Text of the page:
During a phone call with the mother of a prospective client I ask her why, if he needs help, her adult son isn’t calling me himself?
No more than half an hour after the conversation I received an angry email from her complaining that I had made her feel that she was the one with the problem, rather than her son.
It’s amazing how adept we are at finding insight but, instead of realising its value, concentrating instead on the bit which hurts us and blaming somebody else for that.
There are countless times we push people we care for towards help without recognising the help we might be in need of ourselves. The devastating impact of this blindness to our own requirements results in people showing up for therapy who aren’t ready to be there.
A wise therapist friend of mine once reminded me that to finish an hour more tired than our client is the mark of an unsuccessful session. If I’m working harder on your recovery than you are, there is something wrong.
Through most of the early years of my own therapy, I gravitated towards one of two similarly unhelpful ends of the same spectrum. At one extreme was an abdication of responsibility and control, where I felt that life had dealt me a bad hand and where there was little point in trying to address it. At the other, I would take all responsibility on myself and self-flagellate to the point that I may as well be dust angrily kicked into the air.
When all of our choices are disempowering nobody and nothing can help us.
Recovery requires us to feel valuable enough to actively seek and engage with help, but not so entitled that we can’t see the damaging impact of our own actions.
On reflection, often when I have been sat in front of a new adult client sent to me by parents, we have emerged eventually to a place where their struggle to establish an independent life with personal responsibility is actually being undermined by the people who sent them to me in the first place.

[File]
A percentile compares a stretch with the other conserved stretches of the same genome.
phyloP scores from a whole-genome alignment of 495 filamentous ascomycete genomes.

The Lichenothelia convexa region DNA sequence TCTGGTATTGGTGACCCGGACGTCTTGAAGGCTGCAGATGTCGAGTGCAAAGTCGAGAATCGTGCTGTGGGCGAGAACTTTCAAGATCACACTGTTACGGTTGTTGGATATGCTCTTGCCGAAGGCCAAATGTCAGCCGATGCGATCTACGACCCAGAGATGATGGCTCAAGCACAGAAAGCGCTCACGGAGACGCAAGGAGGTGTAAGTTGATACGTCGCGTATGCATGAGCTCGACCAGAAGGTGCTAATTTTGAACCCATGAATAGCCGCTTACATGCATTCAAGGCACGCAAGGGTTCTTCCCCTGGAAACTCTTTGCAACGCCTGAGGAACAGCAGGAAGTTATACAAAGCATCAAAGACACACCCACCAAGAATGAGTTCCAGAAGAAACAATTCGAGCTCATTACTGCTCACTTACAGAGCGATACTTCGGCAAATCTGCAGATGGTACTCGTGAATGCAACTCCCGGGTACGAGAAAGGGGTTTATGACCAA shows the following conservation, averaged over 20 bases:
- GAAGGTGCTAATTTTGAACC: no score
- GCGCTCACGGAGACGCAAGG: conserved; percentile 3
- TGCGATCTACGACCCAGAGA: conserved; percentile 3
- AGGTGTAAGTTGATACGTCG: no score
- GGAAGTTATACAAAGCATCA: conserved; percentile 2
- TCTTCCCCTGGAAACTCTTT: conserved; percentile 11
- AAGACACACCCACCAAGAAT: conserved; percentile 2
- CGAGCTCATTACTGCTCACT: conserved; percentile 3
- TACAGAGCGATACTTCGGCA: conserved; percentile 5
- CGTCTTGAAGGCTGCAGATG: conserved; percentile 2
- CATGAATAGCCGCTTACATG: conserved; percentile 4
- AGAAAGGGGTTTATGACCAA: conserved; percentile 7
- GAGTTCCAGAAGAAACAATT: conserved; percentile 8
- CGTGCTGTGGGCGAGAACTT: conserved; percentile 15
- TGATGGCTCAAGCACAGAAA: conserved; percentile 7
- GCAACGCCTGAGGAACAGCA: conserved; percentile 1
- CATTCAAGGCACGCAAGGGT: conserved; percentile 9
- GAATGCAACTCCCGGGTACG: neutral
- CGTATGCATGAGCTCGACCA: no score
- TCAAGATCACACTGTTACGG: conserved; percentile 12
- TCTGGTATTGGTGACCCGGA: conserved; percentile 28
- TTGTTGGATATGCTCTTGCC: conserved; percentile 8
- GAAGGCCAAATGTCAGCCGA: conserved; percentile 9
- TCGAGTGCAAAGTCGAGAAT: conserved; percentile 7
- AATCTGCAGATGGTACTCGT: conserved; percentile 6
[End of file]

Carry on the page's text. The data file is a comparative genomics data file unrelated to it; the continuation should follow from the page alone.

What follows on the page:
However hard it is to accept, it is not our place in life to tell someone else how to live. Harder still is the realisation we cannot save even those closest to us from the folly of their own action.
If anything, taking too much control of someone else’s perilous situation makes it more dangerous still, because by forcing their hand from the tiller we set a course they did not intend and cannot control. This takes them away from recovery and not towards it. There is a difference between emotional control and emotional holding.
“I can’t stop you from falling but I promise I’ll be here to help you stand up again when you feel ready to do so.”
After the email from the angry mother, I felt bruised for a while. Sad that she should take my genuine attempts to find a comfortable fit for her son as a criticism. But I should really have been rejoicing because, if nothing else, our conversation had highlighted that she had a part to play in the problem she sought to fix.
Sometimes the truth hurts. But if we can tolerate that pain and act on it we are much less likely to end up with a therapist talking to someone who doesn’t really want to be there and hasn’t yet got to the point where they care enough about their own happiness to take control of the change they require.